# Representation of a Lie algebra

*in a vector space *

A homomorphism of a Lie algebra over a field into the algebra of all linear transformations of over . Two representations and are called equivalent (or isomorphic) if there is an isomorphism for which

for arbitrary , . A representation in is called finite-dimensional if , and irreducible if there are no subspaces in , distinct from the null subspace and all of , that are invariant under all operators , .

For given representations and one constructs the representations (the direct sum) and (the tensor product) of into and , by putting

where , , . If is a representation of in , then the formula

defines a representation of in the space dual to ; it is called the contragredient representation with respect to .

Every representation of can be uniquely extended to a representation of the universal enveloping algebra ; this gives an isomorphism between the category of representations of and the category of modules over . In particular, to a representation of corresponds the ideal in — the kernel of the extension . If is irreducible, is a primitive ideal. Conversely, every primitive ideal in can be obtained in this manner from an (in general, non-unique) irreducible representation of . The study of the space of primitive ideals, endowed with the Jacobson topology, is an essential part of the representation theory of Lie algebras. It has been studied completely in case is a finite-dimensional solvable algebra and is an algebraically closed field of characteristic zero (cf. [2]).

Finite-dimensional representations of finite-dimensional Lie algebras over an algebraically closed field of characteristic zero have been studied most extensively [6], [3], [5]. When the field is or , these representations are in one-to-one correspondence with the analytic finite-dimensional representations of the corresponding simply-connected (complex or real) Lie group. In this case every representation of a solvable Lie algebra contains a one-dimensional invariant subspace (cf. Lie theorem). Any representation of a semi-simple Lie algebra is totally reduced, i.e. is isomorphic to a direct sum of irreducible representations. The irreducible representations of a semi-simple Lie algebra have been completely classified: the classes of isomorphic representations correspond one-to-one to the dominant weights; here, a weight, i.e. an element of the dual space of a Cartan subalgebra of , is called dominant if its values on a canonical basis of are non-negative integers (cf. Cartan theorem on the highest weight vector). For a description of the structure of an irreducible representation by its corresponding dominant weight (its highest weight) see Multiplicity of a weight; Character formula.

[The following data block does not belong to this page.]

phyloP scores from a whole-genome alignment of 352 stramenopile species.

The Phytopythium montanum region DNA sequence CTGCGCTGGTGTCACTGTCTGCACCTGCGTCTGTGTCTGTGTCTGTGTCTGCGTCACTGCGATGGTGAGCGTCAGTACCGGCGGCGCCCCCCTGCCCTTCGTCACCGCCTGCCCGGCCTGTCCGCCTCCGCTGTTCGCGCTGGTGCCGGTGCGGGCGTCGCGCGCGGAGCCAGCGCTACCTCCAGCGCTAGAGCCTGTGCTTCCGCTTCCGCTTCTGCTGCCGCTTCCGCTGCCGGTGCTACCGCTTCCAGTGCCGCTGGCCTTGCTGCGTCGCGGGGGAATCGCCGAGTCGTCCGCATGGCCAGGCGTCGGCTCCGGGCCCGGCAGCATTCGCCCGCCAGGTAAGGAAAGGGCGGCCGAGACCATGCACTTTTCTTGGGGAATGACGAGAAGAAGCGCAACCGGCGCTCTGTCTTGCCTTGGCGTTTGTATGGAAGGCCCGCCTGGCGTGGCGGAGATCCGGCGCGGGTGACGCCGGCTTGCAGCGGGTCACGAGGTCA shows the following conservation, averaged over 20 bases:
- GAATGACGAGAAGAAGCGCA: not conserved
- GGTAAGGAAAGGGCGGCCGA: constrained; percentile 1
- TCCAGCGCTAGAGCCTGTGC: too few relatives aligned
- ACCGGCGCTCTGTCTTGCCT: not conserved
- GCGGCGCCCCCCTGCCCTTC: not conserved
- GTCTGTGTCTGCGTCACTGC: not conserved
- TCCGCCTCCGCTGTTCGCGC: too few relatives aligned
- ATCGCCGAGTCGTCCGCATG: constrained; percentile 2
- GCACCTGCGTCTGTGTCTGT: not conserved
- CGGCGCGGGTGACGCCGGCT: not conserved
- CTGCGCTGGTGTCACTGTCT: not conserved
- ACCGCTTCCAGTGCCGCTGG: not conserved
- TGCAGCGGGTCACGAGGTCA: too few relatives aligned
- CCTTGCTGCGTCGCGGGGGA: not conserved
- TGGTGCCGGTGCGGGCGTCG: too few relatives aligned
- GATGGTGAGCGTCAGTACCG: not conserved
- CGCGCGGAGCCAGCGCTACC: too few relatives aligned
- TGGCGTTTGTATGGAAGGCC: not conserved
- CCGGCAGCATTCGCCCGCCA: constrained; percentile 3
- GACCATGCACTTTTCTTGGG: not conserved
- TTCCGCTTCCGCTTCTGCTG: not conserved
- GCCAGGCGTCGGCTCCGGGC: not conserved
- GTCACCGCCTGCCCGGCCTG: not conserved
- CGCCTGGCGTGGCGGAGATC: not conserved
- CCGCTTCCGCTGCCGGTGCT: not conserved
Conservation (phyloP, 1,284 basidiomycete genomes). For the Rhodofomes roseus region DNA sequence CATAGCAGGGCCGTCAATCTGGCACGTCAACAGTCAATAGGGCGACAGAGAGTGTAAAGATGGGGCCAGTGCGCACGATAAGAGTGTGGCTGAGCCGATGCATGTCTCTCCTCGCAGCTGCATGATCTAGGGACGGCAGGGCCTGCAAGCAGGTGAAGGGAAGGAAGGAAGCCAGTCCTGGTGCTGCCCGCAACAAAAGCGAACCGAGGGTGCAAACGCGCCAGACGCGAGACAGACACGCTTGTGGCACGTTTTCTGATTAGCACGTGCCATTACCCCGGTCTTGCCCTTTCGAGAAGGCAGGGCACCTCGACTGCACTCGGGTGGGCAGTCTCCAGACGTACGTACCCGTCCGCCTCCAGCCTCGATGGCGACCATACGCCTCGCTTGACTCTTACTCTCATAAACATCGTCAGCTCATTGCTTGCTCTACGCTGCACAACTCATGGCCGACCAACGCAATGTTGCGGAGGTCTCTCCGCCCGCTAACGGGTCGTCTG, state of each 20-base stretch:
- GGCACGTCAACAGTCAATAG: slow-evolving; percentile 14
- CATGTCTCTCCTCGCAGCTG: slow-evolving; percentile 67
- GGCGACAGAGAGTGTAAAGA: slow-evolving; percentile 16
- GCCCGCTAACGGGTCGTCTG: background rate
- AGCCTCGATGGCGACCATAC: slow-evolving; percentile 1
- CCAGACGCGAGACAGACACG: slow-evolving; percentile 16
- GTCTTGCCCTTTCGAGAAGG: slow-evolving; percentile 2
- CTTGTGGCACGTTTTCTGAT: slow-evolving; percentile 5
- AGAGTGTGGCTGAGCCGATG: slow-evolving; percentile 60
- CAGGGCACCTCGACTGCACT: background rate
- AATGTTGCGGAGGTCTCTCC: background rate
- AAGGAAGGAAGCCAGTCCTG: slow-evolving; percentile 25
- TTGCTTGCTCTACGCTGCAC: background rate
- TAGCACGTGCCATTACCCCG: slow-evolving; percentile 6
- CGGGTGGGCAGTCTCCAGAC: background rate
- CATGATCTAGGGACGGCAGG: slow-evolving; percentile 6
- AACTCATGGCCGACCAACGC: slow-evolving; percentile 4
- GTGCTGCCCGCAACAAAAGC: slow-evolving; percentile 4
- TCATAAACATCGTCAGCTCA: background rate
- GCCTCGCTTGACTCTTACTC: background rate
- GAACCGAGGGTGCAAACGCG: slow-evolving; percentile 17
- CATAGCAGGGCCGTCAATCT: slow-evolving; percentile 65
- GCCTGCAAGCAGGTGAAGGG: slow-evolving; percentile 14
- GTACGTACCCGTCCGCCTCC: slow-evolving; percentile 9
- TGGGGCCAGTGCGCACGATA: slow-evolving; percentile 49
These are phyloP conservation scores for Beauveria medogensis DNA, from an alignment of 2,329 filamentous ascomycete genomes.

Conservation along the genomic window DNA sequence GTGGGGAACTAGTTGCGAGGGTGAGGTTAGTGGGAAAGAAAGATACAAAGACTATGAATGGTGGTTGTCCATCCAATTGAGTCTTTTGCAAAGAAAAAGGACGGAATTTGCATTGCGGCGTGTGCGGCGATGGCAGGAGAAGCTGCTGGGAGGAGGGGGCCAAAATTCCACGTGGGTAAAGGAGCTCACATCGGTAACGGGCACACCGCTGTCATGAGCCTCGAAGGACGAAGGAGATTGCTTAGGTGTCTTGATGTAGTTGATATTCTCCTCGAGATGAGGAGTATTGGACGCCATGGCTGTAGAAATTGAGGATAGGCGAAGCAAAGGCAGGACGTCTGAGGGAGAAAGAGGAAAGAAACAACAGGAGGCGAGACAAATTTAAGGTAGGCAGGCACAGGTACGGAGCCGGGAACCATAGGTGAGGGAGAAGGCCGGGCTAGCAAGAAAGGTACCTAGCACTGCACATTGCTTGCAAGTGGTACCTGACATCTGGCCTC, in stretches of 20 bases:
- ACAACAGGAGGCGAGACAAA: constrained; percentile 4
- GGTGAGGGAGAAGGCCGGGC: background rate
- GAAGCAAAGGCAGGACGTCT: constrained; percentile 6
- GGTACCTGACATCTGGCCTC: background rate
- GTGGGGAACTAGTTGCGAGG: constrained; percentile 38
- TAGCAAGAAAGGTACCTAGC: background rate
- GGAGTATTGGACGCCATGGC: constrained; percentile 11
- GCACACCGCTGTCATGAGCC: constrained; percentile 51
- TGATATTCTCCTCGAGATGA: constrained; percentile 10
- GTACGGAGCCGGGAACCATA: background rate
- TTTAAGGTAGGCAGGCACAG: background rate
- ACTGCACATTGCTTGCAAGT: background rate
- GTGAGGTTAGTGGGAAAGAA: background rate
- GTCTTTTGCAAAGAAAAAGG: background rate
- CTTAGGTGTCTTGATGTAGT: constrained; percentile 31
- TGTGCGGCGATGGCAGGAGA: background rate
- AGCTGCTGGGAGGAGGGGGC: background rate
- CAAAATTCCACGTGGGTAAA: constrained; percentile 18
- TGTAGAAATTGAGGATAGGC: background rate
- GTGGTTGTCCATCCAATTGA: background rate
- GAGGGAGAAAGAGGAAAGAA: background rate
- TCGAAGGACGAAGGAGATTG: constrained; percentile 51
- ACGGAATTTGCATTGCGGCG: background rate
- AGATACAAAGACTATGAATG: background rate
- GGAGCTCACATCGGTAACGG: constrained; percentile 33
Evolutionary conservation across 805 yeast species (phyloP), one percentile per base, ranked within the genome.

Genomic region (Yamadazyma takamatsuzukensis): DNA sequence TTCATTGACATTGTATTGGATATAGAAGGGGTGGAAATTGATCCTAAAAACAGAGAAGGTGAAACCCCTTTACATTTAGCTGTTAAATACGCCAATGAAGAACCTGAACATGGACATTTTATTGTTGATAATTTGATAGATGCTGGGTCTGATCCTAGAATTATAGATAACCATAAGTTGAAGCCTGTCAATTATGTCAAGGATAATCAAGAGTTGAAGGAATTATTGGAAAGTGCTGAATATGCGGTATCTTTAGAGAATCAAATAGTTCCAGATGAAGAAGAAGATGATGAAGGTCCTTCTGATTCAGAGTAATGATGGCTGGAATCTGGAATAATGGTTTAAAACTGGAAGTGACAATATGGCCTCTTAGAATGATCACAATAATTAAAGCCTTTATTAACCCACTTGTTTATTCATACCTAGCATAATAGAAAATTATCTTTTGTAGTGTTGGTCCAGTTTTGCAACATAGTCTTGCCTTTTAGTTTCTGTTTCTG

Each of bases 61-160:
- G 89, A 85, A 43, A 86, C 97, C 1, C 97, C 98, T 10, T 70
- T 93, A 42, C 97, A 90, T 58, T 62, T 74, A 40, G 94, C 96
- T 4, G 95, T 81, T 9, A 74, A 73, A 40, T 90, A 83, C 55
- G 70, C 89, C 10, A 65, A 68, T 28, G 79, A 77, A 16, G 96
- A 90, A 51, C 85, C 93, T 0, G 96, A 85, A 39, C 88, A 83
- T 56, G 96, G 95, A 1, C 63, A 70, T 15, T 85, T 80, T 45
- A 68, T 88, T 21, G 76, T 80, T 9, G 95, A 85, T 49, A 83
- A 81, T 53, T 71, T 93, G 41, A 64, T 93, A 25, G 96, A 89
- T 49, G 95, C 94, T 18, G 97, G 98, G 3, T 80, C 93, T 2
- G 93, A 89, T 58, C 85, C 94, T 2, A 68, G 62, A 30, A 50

An arbitrary element (not necessarily a dominant weight) also determines an irreducible linear representation of a semi-simple Lie algebra with highest weight . This representation is, however, infinite-dimensional (cf. Representation with a highest weight vector). The corresponding -modules are called Verma modules (cf. [2]). A complete classification of the irreducible infinite-dimensional representations of semi-simple Lie algebras has not yet been obtained (1991).